20. Bittersweet end to The Long Earth series With the way they wrote the ending of The Long Cosmos , Pratchett Baxter could ve had some fun with future stories in their expanded universe, but sadly we ll never know


  21. Imaginative There are multiple references that science fiction fans will understand and appreciate, but the wit, wordplay, and charming characters Pratchett is known and loved for are sadly absent.


  22. I liked this book, as a series conclusion is good not fantastic but it does give us that conclusion feeling, as a book well let just say that it could have better with fewer chapters about a broken leg I felt the emotion of the first book but just for a little while they give us a perhaps unnecessary quantum explanation about stepping The big plot is quickly dissolved in some smaller and sometimes uninteresting plot lines, we get, of course, our class reunion it went faster than the holidays fro [...]


  23. From start to finish this 5 book series of the Long Earth has been a fun, adventurous world to explore with Joshua Valiente, Lobsang, Sally Linsay and many other characters Parallel Earths just a step away, like a long strand of pearls millions of worlds long with no end, provide the backdrop for these stories The audiobook narrator Michael Fenton Stevens brings the people to life, making them each distinct and recognizable I m very glad Terry Pratchett took this story idea that might not have s [...]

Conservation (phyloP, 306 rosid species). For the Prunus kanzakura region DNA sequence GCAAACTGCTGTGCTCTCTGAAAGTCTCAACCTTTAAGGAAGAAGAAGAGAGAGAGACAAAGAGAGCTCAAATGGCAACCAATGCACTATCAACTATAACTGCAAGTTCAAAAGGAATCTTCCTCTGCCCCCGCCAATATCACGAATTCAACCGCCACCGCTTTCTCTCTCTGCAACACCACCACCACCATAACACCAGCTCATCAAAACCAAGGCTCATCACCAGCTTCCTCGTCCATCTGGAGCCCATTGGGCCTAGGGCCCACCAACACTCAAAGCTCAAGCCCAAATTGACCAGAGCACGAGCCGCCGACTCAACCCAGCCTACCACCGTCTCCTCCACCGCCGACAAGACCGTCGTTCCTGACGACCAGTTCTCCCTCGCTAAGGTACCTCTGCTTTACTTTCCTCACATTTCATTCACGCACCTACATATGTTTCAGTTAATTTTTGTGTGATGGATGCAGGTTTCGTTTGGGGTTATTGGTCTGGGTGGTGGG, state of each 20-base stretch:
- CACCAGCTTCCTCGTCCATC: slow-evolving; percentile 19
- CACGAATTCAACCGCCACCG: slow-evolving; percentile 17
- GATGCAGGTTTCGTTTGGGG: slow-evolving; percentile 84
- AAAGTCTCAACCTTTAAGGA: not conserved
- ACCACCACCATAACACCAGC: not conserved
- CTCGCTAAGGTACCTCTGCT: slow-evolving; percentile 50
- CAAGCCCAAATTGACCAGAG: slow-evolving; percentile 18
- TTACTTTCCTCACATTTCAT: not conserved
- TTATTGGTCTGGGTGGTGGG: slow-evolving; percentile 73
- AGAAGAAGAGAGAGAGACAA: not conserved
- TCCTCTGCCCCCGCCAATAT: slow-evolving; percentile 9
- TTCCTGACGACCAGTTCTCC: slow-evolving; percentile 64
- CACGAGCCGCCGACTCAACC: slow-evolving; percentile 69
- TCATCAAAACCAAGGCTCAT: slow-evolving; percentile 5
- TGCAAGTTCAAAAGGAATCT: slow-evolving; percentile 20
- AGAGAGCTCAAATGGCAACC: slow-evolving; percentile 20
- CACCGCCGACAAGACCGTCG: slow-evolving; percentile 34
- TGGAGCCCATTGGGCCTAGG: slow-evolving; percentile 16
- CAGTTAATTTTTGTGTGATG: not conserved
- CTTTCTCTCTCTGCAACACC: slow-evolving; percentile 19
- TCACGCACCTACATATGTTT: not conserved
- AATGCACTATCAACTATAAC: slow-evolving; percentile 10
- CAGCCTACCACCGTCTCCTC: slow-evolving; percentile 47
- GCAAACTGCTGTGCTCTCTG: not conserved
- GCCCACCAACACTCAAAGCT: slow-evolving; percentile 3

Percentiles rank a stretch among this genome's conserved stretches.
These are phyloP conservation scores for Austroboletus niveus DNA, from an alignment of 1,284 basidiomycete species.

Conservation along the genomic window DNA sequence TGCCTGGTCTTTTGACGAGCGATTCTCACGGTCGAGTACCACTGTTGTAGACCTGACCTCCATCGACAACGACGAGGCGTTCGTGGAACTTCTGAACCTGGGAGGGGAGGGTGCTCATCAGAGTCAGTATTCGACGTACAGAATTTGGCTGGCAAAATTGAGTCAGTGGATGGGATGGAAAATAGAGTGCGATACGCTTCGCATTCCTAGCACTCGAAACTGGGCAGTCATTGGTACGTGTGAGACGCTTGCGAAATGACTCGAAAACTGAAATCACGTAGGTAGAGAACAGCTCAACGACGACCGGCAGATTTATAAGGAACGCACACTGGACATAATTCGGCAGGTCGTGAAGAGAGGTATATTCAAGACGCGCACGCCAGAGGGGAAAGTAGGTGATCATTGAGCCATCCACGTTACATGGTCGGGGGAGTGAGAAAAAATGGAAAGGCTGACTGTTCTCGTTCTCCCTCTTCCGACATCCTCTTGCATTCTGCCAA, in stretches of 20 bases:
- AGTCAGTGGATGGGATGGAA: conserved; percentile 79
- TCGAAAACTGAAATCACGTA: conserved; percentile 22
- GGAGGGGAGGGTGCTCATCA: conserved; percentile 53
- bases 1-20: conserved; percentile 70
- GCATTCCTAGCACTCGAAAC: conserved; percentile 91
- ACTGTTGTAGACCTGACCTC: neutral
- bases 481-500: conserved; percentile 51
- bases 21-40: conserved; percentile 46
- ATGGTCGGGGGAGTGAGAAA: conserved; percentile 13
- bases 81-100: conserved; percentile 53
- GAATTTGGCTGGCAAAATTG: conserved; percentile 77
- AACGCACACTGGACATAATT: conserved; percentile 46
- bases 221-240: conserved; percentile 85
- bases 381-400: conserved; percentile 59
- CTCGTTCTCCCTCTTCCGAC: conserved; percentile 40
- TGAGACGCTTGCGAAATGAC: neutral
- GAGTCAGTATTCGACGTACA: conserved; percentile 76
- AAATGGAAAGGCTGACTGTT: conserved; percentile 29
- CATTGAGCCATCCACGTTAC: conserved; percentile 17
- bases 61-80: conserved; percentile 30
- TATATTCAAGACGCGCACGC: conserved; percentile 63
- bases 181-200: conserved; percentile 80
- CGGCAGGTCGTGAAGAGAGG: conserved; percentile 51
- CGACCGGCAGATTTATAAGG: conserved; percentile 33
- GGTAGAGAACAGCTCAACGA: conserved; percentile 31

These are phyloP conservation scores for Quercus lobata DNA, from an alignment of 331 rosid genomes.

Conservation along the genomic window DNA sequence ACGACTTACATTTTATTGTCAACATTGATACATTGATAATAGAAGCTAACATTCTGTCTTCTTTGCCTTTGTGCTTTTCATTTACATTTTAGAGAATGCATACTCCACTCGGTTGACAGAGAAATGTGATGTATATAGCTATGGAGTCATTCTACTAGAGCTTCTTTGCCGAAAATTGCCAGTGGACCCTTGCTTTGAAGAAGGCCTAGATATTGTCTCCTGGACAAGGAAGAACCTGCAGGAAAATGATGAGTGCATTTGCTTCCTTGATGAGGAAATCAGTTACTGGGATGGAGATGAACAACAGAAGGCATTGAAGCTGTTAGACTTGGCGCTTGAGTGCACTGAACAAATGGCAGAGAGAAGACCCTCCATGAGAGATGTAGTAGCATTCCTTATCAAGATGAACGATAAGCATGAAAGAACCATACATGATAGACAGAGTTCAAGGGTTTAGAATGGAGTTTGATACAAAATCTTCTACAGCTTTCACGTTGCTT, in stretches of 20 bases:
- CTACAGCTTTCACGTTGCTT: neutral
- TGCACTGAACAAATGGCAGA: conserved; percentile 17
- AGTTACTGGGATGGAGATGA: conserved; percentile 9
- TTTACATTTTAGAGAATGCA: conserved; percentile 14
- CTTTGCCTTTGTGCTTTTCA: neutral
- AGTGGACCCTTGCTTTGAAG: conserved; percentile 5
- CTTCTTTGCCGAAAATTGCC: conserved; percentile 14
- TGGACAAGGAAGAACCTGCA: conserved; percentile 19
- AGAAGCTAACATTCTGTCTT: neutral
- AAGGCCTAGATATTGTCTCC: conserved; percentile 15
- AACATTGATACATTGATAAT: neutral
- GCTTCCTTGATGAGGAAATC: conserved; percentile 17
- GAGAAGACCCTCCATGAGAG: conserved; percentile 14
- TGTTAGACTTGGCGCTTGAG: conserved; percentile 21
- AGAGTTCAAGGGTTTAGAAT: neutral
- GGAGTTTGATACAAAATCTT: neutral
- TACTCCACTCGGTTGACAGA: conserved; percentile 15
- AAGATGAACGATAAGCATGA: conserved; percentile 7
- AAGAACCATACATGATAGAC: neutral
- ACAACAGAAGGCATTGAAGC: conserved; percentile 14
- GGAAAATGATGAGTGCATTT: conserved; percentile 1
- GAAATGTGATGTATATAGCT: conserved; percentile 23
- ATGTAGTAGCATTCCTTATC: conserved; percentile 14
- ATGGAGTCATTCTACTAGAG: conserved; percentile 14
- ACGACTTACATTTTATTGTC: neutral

24. I said when I read TSC that it would be the last Pratchett book I would read, and I realise that wasn t quite true, as I still had this sitting waiting on the shelf A satisfying and pleasingly optimistic ending to a series which has always tried to find the good in most people



  25. ltima novela con Pratchett en la portada Me pondr a triste, pero no tiene nada suyo, una vez m s Debo decir, eso s , que la secci n de los rboles monta a es interesante en cuanto a la exploraci n imaginaci n.


  26. Pratchett s last novel, and thus one where extratextual factors confer a certain power beyond that intrinsic to the story There are scattered nods to his other, better known work in here, and a foreword which informs us which section he worked on last fittingly and movingly, one about the grand cycle of life and death One character makes peace with their end and dies even though they really don t need to, which is something that would normally infuriate me hiya, BSG , but under the circumstances [...]


  27. I must admit I felt a bit sad finishing this book Not only because this was the last book in the series, but also because it was the final book co authored by Terry Pratchett I was glad that the final book in the series was finished by Stephen Baxter apparently they both had done a lot of work on it before Pratchetts untimely demise , as the series would have felt a little aimless if it had ended on the last book Here, as I suggested in my review for that one, the story is taken in a cosmic dir [...]